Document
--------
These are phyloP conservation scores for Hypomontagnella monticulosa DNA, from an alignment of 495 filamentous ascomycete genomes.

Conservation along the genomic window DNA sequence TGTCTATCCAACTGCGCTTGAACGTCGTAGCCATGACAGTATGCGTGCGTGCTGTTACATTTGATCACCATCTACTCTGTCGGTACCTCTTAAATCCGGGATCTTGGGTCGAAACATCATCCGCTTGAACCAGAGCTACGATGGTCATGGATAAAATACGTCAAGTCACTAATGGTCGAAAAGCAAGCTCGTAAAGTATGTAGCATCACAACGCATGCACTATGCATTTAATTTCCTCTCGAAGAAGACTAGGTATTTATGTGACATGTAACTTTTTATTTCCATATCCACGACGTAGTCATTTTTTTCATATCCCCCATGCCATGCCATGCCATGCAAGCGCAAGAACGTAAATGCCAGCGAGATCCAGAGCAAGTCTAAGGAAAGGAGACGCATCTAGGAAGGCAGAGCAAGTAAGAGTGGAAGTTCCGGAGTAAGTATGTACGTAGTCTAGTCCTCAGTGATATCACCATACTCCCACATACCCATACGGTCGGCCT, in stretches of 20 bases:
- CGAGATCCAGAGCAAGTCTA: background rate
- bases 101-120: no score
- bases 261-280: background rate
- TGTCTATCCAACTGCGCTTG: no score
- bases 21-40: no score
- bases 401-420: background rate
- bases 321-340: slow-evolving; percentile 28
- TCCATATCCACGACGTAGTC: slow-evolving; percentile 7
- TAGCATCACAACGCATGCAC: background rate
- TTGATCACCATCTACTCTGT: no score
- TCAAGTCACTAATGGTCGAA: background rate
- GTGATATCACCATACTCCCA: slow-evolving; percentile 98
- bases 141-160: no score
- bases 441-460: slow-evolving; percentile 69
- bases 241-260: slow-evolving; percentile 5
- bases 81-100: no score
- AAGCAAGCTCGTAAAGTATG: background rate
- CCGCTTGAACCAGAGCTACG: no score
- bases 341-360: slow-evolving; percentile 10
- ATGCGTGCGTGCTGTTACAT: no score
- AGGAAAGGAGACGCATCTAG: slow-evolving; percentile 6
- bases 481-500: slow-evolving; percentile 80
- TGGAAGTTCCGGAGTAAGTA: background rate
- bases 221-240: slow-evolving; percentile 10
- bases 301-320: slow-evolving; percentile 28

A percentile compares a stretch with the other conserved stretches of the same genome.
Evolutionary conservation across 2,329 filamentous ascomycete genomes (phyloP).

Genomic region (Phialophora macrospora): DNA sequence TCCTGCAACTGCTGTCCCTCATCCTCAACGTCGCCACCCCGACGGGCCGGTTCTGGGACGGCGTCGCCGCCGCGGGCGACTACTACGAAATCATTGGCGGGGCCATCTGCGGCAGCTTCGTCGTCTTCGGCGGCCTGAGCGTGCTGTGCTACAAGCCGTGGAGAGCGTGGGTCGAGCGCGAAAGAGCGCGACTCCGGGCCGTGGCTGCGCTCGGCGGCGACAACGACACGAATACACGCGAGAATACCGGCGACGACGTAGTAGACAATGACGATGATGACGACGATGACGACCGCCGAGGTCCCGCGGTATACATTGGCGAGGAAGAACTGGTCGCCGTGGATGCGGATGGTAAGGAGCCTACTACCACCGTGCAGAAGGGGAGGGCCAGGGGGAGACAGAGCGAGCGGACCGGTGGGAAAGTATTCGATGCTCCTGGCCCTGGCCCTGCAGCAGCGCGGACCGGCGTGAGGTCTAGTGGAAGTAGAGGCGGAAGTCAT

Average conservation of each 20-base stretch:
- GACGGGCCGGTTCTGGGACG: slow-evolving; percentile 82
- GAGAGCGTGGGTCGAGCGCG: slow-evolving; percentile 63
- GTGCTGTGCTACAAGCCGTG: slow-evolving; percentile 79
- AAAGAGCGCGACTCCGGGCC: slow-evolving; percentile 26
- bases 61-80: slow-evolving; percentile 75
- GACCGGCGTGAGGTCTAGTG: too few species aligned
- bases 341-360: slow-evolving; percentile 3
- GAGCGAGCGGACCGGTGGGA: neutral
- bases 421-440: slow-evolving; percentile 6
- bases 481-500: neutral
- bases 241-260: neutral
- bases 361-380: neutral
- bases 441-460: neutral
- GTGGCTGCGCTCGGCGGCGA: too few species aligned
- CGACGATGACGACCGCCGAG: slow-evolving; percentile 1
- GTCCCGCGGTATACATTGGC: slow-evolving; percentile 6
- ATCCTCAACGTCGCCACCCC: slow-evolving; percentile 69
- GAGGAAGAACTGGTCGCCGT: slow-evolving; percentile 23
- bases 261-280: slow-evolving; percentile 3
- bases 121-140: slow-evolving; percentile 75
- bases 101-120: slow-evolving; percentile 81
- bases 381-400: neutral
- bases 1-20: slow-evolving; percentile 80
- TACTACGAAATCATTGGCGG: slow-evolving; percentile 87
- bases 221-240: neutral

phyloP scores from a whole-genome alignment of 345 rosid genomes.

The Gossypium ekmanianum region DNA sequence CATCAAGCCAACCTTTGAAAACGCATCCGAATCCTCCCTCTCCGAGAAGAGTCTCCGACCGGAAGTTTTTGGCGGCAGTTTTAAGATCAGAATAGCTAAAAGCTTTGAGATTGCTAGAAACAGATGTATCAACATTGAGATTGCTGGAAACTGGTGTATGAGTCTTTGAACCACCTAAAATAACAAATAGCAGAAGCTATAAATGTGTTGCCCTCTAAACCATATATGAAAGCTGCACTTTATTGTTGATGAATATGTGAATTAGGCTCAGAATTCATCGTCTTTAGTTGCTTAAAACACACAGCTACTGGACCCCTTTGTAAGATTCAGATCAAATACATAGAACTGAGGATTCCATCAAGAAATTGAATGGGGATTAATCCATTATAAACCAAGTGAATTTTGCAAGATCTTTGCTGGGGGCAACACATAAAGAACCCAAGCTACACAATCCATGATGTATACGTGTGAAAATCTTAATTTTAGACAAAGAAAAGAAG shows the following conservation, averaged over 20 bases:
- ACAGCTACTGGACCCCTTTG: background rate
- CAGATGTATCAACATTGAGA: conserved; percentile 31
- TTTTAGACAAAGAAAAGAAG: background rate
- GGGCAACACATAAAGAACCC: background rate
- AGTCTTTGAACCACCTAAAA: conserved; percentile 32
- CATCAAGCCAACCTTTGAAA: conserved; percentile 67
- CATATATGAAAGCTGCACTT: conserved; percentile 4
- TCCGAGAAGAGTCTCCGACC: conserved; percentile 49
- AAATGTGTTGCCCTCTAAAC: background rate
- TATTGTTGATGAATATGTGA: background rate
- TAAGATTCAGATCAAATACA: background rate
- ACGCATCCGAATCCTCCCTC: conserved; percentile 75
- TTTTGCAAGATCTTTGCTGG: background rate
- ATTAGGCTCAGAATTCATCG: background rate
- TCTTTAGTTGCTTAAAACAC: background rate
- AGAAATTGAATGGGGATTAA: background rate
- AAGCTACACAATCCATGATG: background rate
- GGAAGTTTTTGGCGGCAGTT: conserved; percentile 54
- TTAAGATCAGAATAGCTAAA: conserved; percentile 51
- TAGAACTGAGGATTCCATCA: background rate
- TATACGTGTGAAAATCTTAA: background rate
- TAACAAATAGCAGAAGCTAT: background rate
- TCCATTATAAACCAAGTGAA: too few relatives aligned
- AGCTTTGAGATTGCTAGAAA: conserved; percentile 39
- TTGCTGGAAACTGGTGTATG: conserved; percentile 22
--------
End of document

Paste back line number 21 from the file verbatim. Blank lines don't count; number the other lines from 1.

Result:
- bases 341-360: slow-evolving; percentile 10